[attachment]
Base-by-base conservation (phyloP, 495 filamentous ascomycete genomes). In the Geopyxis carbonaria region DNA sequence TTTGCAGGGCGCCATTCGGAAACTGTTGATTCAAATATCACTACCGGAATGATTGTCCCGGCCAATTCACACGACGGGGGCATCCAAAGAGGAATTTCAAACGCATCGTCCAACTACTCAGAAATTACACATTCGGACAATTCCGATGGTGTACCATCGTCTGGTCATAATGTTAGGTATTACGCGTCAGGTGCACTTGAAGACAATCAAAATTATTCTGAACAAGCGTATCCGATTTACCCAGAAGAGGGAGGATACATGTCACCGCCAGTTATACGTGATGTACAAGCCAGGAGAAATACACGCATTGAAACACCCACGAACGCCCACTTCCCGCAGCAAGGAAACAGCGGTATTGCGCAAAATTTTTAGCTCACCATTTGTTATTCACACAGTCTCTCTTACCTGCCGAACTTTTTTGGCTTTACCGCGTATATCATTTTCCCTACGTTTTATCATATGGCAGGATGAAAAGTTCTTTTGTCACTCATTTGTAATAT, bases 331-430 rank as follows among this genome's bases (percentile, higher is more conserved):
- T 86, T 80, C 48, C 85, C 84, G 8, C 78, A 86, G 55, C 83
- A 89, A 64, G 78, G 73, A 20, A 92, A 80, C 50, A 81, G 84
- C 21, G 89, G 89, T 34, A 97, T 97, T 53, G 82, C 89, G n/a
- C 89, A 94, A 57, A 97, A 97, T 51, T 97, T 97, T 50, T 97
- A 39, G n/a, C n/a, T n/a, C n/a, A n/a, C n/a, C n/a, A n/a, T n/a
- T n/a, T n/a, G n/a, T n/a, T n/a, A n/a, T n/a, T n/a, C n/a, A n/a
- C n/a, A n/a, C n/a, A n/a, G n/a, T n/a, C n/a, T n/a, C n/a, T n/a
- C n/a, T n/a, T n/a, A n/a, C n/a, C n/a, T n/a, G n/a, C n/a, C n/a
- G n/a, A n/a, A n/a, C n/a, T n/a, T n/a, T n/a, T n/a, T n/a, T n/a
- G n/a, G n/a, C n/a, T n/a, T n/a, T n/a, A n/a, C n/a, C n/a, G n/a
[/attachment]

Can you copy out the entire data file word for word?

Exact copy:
Base-by-base conservation (phyloP, 495 filamentous ascomycete genomes). In the Geopyxis carbonaria region DNA sequence TTTGCAGGGCGCCATTCGGAAACTGTTGATTCAAATATCACTACCGGAATGATTGTCCCGGCCAATTCACACGACGGGGGCATCCAAAGAGGAATTTCAAACGCATCGTCCAACTACTCAGAAATTACACATTCGGACAATTCCGATGGTGTACCATCGTCTGGTCATAATGTTAGGTATTACGCGTCAGGTGCACTTGAAGACAATCAAAATTATTCTGAACAAGCGTATCCGATTTACCCAGAAGAGGGAGGATACATGTCACCGCCAGTTATACGTGATGTACAAGCCAGGAGAAATACACGCATTGAAACACCCACGAACGCCCACTTCCCGCAGCAAGGAAACAGCGGTATTGCGCAAAATTTTTAGCTCACCATTTGTTATTCACACAGTCTCTCTTACCTGCCGAACTTTTTTGGCTTTACCGCGTATATCATTTTCCCTACGTTTTATCATATGGCAGGATGAAAAGTTCTTTTGTCACTCATTTGTAATAT, bases 331-430 rank as follows among this genome's bases (percentile, higher is more conserved):
- T 86, T 80, C 48, C 85, C 84, G 8, C 78, A 86, G 55, C 83
- A 89, A 64, G 78, G 73, A 20, A 92, A 80, C 50, A 81, G 84
- C 21, G 89, G 89, T 34, A 97, T 97, T 53, G 82, C 89, G n/a
- C 89, A 94, A 57, A 97, A 97, T 51, T 97, T 97, T 50, T 97
- A 39, G n/a, C n/a, T n/a, C n/a, A n/a, C n/a, C n/a, A n/a, T n/a
- T n/a, T n/a, G n/a, T n/a, T n/a, A n/a, T n/a, T n/a, C n/a, A n/a
- C n/a, A n/a, C n/a, A n/a, G n/a, T n/a, C n/a, T n/a, C n/a, T n/a
- C n/a, T n/a, T n/a, A n/a, C n/a, C n/a, T n/a, G n/a, C n/a, C n/a
- G n/a, A n/a, A n/a, C n/a, T n/a, T n/a, T n/a, T n/a, T n/a, T n/a
- G n/a, G n/a, C n/a, T n/a, T n/a, T n/a, A n/a, C n/a, C n/a, G n/a